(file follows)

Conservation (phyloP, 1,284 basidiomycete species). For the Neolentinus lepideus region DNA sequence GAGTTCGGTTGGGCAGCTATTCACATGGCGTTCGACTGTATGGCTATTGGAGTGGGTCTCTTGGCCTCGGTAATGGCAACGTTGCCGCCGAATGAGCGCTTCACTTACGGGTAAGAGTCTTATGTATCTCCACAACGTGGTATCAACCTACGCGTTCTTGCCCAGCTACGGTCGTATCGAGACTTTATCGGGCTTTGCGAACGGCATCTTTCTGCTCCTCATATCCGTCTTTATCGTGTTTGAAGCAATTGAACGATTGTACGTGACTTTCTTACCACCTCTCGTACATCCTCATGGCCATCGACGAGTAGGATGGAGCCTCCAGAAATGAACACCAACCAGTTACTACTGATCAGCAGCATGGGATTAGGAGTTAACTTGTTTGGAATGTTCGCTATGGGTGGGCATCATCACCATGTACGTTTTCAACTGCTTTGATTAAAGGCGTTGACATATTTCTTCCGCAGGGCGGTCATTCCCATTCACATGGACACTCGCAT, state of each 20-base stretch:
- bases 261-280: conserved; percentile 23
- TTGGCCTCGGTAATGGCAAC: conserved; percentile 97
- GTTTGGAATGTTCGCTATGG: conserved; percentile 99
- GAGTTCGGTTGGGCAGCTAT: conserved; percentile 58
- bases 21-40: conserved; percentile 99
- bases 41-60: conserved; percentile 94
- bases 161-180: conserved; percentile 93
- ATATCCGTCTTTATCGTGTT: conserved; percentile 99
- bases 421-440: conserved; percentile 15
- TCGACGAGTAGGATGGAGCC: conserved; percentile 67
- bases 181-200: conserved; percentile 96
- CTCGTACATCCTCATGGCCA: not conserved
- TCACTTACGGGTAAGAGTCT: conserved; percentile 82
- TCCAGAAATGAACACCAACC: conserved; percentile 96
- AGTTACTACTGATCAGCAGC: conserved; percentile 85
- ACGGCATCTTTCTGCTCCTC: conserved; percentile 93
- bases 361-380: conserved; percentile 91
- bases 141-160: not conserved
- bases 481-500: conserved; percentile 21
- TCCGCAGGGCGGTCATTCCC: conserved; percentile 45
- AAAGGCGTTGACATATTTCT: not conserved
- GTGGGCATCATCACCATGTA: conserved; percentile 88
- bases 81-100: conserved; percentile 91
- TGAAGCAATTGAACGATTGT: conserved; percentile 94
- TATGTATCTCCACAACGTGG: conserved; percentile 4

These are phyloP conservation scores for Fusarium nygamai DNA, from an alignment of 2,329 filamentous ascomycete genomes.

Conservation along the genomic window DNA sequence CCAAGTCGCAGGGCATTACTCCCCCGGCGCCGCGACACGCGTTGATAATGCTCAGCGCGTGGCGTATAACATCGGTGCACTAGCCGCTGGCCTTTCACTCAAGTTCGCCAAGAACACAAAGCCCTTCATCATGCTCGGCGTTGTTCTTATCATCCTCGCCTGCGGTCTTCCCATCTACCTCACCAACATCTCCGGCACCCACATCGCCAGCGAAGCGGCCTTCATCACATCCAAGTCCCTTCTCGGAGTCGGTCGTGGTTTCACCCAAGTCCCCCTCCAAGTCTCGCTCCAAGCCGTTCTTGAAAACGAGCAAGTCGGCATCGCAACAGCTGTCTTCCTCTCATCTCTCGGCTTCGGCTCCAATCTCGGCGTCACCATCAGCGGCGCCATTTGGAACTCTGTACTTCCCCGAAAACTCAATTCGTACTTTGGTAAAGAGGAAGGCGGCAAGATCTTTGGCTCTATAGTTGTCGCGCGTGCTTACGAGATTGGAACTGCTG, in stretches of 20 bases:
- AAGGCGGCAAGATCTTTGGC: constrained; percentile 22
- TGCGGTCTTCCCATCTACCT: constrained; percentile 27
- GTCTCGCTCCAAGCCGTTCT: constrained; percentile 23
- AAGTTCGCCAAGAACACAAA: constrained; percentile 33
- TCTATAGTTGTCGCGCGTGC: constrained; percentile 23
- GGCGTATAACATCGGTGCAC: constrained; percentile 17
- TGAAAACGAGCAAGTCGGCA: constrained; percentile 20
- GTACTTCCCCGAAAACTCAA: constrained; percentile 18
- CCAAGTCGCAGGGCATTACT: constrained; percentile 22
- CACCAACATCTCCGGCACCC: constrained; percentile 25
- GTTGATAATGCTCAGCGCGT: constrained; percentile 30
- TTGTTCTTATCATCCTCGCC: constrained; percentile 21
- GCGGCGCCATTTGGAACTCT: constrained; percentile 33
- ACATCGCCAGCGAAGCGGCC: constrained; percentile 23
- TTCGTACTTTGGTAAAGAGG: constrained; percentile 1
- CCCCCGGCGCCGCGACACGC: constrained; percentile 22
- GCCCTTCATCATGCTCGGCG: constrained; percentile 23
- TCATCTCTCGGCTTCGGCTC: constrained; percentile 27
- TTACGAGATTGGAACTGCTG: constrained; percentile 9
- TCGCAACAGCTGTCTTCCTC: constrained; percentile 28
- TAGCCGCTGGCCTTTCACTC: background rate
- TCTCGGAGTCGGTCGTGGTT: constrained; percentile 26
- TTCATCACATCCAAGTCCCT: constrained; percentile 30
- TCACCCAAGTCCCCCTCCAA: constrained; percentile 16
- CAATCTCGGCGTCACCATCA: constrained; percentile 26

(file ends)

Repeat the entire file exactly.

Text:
Conservation (phyloP, 1,284 basidiomycete species). For the Neolentinus lepideus region DNA sequence GAGTTCGGTTGGGCAGCTATTCACATGGCGTTCGACTGTATGGCTATTGGAGTGGGTCTCTTGGCCTCGGTAATGGCAACGTTGCCGCCGAATGAGCGCTTCACTTACGGGTAAGAGTCTTATGTATCTCCACAACGTGGTATCAACCTACGCGTTCTTGCCCAGCTACGGTCGTATCGAGACTTTATCGGGCTTTGCGAACGGCATCTTTCTGCTCCTCATATCCGTCTTTATCGTGTTTGAAGCAATTGAACGATTGTACGTGACTTTCTTACCACCTCTCGTACATCCTCATGGCCATCGACGAGTAGGATGGAGCCTCCAGAAATGAACACCAACCAGTTACTACTGATCAGCAGCATGGGATTAGGAGTTAACTTGTTTGGAATGTTCGCTATGGGTGGGCATCATCACCATGTACGTTTTCAACTGCTTTGATTAAAGGCGTTGACATATTTCTTCCGCAGGGCGGTCATTCCCATTCACATGGACACTCGCAT, state of each 20-base stretch:
- bases 261-280: conserved; percentile 23
- TTGGCCTCGGTAATGGCAAC: conserved; percentile 97
- GTTTGGAATGTTCGCTATGG: conserved; percentile 99
- GAGTTCGGTTGGGCAGCTAT: conserved; percentile 58
- bases 21-40: conserved; percentile 99
- bases 41-60: conserved; percentile 94
- bases 161-180: conserved; percentile 93
- ATATCCGTCTTTATCGTGTT: conserved; percentile 99
- bases 421-440: conserved; percentile 15
- TCGACGAGTAGGATGGAGCC: conserved; percentile 67
- bases 181-200: conserved; percentile 96
- CTCGTACATCCTCATGGCCA: not conserved
- TCACTTACGGGTAAGAGTCT: conserved; percentile 82
- TCCAGAAATGAACACCAACC: conserved; percentile 96
- AGTTACTACTGATCAGCAGC: conserved; percentile 85
- ACGGCATCTTTCTGCTCCTC: conserved; percentile 93
- bases 361-380: conserved; percentile 91
- bases 141-160: not conserved
- bases 481-500: conserved; percentile 21
- TCCGCAGGGCGGTCATTCCC: conserved; percentile 45
- AAAGGCGTTGACATATTTCT: not conserved
- GTGGGCATCATCACCATGTA: conserved; percentile 88
- bases 81-100: conserved; percentile 91
- TGAAGCAATTGAACGATTGT: conserved; percentile 94
- TATGTATCTCCACAACGTGG: conserved; percentile 4

These are phyloP conservation scores for Fusarium nygamai DNA, from an alignment of 2,329 filamentous ascomycete genomes.

Conservation along the genomic window DNA sequence CCAAGTCGCAGGGCATTACTCCCCCGGCGCCGCGACACGCGTTGATAATGCTCAGCGCGTGGCGTATAACATCGGTGCACTAGCCGCTGGCCTTTCACTCAAGTTCGCCAAGAACACAAAGCCCTTCATCATGCTCGGCGTTGTTCTTATCATCCTCGCCTGCGGTCTTCCCATCTACCTCACCAACATCTCCGGCACCCACATCGCCAGCGAAGCGGCCTTCATCACATCCAAGTCCCTTCTCGGAGTCGGTCGTGGTTTCACCCAAGTCCCCCTCCAAGTCTCGCTCCAAGCCGTTCTTGAAAACGAGCAAGTCGGCATCGCAACAGCTGTCTTCCTCTCATCTCTCGGCTTCGGCTCCAATCTCGGCGTCACCATCAGCGGCGCCATTTGGAACTCTGTACTTCCCCGAAAACTCAATTCGTACTTTGGTAAAGAGGAAGGCGGCAAGATCTTTGGCTCTATAGTTGTCGCGCGTGCTTACGAGATTGGAACTGCTG, in stretches of 20 bases:
- AAGGCGGCAAGATCTTTGGC: constrained; percentile 22
- TGCGGTCTTCCCATCTACCT: constrained; percentile 27
- GTCTCGCTCCAAGCCGTTCT: constrained; percentile 23
- AAGTTCGCCAAGAACACAAA: constrained; percentile 33
- TCTATAGTTGTCGCGCGTGC: constrained; percentile 23
- GGCGTATAACATCGGTGCAC: constrained; percentile 17
- TGAAAACGAGCAAGTCGGCA: constrained; percentile 20
- GTACTTCCCCGAAAACTCAA: constrained; percentile 18
- CCAAGTCGCAGGGCATTACT: constrained; percentile 22
- CACCAACATCTCCGGCACCC: constrained; percentile 25
- GTTGATAATGCTCAGCGCGT: constrained; percentile 30
- TTGTTCTTATCATCCTCGCC: constrained; percentile 21
- GCGGCGCCATTTGGAACTCT: constrained; percentile 33
- ACATCGCCAGCGAAGCGGCC: constrained; percentile 23
- TTCGTACTTTGGTAAAGAGG: constrained; percentile 1
- CCCCCGGCGCCGCGACACGC: constrained; percentile 22
- GCCCTTCATCATGCTCGGCG: constrained; percentile 23
- TCATCTCTCGGCTTCGGCTC: constrained; percentile 27
- TTACGAGATTGGAACTGCTG: constrained; percentile 9
- TCGCAACAGCTGTCTTCCTC: constrained; percentile 28
- TAGCCGCTGGCCTTTCACTC: background rate
- TCTCGGAGTCGGTCGTGGTT: constrained; percentile 26
- TTCATCACATCCAAGTCCCT: constrained; percentile 30
- TCACCCAAGTCCCCCTCCAA: constrained; percentile 16
- CAATCTCGGCGTCACCATCA: constrained; percentile 26